Even though depression and anxiety can paralyze you right now, don’t give up on your wild and precious self. Reach out for help and accountability.
I remain amazed at how well the Uh-Oh Bingo technique works to defuse anxiety, so I thought it was high time to share it. The holidays are filled with potential (likely?) landmines of unmet expectations, both yours and those foisted on you. Rather than get all worked up about Aunt Gertrude’s insensitive comments about your weight, your lack of children, your lackluster career or your lack of $1M in the bank, put her likely carping on the card. Then sit back and laugh.
What you need, and what is fantastically hard for driven professionals like lawyers, is to simply let your mind wander with some ideas that are not calculated to solve a problem. To ponder without an agenda. To allow yourself to simply be, in all your unproductive glory. Walking is a great way to get to this state.
Dr. Dave Carbonell says, “Our brains are organs devoted to solving problems, just like our stomachs are organs devoted to digesting food. When we direct them to solve a problem, like adding up numbers or reading a paragraph, brains generally do a good job. But there is no “off switch” to the brain. It is always looking for problems, just as our stomachs are always waiting for food. When our brains lack problems to solve, they often make some up.” But when lawyers aren’t working, they don’t turn off that switch. They likely aren’t even aware there is a switch; they’ve been drilled that “THIS IS THE WAY IT IS.”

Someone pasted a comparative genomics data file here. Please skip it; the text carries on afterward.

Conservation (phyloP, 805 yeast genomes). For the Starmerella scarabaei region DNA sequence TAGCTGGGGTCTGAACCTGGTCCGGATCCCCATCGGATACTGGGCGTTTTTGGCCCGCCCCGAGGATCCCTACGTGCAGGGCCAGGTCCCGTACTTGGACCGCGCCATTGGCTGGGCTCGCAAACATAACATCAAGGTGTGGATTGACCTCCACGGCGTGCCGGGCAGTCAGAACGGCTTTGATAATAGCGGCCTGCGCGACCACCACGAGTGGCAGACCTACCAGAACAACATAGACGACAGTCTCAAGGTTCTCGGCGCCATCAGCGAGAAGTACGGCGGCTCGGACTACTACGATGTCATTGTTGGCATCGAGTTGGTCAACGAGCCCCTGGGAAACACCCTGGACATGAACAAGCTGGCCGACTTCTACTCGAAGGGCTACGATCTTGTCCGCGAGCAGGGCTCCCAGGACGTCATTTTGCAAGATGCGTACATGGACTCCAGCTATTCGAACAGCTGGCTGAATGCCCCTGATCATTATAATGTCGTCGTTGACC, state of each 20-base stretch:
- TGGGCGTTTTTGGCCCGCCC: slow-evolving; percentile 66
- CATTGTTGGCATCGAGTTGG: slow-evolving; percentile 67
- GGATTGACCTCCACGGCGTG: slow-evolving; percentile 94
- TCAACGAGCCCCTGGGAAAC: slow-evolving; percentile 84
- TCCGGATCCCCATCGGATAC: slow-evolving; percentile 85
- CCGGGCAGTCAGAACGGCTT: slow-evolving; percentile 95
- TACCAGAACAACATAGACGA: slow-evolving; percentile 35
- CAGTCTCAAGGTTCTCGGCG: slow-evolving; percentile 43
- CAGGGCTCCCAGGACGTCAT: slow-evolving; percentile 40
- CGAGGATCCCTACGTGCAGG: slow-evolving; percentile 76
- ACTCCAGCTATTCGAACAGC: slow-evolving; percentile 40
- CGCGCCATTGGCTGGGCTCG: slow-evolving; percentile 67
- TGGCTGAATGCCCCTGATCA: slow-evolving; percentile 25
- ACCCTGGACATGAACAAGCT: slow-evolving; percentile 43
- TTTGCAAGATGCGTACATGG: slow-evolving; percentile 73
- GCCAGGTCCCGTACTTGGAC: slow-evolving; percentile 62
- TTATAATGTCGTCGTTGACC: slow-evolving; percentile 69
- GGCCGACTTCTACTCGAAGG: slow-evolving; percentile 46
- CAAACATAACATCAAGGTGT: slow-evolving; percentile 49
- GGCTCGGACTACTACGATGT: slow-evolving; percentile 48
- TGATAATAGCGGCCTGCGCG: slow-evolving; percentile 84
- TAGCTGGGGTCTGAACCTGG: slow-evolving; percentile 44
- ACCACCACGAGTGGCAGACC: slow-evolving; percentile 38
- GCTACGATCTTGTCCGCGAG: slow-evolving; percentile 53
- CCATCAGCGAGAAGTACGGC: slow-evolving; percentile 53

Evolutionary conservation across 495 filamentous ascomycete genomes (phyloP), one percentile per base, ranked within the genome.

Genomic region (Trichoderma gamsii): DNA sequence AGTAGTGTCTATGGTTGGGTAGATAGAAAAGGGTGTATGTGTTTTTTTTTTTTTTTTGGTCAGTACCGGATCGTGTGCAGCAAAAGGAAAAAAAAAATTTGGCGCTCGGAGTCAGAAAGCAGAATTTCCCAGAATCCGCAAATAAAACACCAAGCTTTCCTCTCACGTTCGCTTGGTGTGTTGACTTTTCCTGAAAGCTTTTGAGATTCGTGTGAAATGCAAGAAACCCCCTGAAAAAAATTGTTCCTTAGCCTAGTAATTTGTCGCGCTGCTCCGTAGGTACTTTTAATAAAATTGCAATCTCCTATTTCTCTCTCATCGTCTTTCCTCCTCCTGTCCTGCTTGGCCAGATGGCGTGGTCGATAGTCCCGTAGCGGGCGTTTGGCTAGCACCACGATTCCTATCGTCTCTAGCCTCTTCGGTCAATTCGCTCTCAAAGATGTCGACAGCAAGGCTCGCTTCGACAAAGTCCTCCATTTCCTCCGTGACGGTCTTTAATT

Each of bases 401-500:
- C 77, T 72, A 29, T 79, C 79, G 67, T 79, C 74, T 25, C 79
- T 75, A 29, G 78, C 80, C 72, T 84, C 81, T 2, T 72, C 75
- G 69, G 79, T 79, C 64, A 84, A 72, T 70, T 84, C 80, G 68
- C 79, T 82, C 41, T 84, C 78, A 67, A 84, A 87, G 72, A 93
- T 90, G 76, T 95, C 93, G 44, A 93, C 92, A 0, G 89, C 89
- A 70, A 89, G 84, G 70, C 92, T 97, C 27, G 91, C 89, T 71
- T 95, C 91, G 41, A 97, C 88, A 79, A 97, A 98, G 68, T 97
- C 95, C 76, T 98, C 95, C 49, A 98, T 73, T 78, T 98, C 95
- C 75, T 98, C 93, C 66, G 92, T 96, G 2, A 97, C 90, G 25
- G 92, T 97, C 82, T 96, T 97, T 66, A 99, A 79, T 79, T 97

One of the chief reasons for the spike in depression, anxiety and hostility among law students and lawyers is that legal education teaches us to disconnect from our emotions and moral code—our values—and instead utilize logic and analysis exclusively as problem-solving tools. This disconnection is what drives so much lawyer unhappiness.